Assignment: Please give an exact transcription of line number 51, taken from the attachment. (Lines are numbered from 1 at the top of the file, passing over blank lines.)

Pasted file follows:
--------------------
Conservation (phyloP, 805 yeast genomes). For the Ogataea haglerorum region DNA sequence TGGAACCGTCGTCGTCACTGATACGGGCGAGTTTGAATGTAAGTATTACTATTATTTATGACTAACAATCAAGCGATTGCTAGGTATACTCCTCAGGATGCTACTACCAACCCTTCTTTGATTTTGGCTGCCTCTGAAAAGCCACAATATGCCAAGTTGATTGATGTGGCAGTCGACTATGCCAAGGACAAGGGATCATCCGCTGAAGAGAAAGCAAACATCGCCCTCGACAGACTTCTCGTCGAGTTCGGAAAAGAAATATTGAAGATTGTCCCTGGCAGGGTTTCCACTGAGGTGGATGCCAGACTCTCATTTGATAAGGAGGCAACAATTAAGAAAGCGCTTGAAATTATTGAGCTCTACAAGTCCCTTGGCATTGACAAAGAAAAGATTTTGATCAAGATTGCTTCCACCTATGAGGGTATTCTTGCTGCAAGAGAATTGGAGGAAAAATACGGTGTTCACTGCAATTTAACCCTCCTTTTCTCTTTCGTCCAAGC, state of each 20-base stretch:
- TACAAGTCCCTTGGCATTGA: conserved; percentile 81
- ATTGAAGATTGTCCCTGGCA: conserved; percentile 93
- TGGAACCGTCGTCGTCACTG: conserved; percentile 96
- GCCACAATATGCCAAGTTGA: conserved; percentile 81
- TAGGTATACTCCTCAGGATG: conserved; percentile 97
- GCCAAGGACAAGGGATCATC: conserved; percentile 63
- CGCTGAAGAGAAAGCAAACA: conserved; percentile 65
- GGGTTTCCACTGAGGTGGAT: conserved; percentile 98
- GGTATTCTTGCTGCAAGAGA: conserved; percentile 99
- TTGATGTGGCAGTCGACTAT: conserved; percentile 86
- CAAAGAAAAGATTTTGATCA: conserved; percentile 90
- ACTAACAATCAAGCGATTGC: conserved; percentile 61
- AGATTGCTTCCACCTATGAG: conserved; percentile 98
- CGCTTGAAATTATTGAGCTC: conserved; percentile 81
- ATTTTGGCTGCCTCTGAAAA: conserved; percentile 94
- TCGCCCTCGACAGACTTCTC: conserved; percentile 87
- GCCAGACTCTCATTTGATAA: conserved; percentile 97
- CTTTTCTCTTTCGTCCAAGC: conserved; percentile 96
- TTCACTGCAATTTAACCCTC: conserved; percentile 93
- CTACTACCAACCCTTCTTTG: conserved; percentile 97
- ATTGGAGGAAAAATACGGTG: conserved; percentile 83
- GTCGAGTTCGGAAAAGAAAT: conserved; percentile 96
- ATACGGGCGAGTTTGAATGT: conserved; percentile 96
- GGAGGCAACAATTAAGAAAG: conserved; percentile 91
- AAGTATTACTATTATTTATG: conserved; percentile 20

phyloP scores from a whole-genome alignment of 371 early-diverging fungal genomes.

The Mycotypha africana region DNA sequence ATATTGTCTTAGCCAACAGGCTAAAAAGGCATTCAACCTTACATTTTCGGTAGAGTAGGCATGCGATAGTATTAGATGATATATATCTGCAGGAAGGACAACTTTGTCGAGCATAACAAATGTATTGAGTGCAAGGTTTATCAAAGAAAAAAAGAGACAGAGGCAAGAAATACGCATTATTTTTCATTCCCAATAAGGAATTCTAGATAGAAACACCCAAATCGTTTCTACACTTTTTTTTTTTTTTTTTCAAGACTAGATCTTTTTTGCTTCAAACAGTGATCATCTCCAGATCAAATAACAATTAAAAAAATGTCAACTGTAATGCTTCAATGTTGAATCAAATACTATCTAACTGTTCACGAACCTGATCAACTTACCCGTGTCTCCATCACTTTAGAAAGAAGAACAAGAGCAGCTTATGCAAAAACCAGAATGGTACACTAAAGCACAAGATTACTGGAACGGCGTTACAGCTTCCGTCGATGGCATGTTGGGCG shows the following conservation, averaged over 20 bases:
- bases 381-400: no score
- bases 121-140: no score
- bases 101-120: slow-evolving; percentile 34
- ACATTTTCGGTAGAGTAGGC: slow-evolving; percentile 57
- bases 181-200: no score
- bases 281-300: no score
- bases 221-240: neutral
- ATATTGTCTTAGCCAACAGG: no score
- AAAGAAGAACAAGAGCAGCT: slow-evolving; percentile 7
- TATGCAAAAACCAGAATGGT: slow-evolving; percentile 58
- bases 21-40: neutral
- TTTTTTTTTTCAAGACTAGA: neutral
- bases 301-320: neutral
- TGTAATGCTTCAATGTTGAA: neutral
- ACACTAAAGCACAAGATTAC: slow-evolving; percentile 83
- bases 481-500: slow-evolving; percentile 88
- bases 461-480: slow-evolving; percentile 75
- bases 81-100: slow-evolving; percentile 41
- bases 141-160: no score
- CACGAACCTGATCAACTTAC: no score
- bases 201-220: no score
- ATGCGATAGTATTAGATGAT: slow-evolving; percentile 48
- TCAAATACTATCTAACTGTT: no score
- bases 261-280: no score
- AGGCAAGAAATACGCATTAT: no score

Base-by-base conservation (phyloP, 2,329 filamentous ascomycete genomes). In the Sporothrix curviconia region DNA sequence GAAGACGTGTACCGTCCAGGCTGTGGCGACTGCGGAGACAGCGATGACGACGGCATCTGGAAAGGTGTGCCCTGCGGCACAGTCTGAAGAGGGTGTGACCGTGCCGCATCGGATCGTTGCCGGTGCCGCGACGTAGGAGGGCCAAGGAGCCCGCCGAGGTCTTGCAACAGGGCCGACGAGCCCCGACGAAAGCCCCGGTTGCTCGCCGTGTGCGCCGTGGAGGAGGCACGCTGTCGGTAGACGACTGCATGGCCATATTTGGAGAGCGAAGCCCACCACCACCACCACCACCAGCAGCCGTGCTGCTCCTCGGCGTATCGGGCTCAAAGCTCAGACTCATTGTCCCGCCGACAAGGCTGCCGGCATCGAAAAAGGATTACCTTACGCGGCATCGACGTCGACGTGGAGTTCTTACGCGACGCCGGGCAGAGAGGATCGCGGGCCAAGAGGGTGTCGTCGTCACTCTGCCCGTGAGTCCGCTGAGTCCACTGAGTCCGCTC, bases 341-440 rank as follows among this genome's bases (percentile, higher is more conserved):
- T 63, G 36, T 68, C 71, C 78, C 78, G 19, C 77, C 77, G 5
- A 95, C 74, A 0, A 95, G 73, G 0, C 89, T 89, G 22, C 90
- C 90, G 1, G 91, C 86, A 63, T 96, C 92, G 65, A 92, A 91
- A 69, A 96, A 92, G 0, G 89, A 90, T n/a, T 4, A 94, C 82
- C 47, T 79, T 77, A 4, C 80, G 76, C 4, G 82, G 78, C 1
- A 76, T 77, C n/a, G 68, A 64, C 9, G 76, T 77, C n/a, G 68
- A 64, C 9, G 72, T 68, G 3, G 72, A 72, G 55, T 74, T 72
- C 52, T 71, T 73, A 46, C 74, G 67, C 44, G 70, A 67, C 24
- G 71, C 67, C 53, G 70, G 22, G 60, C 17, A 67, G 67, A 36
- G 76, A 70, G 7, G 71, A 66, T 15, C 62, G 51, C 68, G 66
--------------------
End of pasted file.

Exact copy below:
- TCAAATACTATCTAACTGTT: no score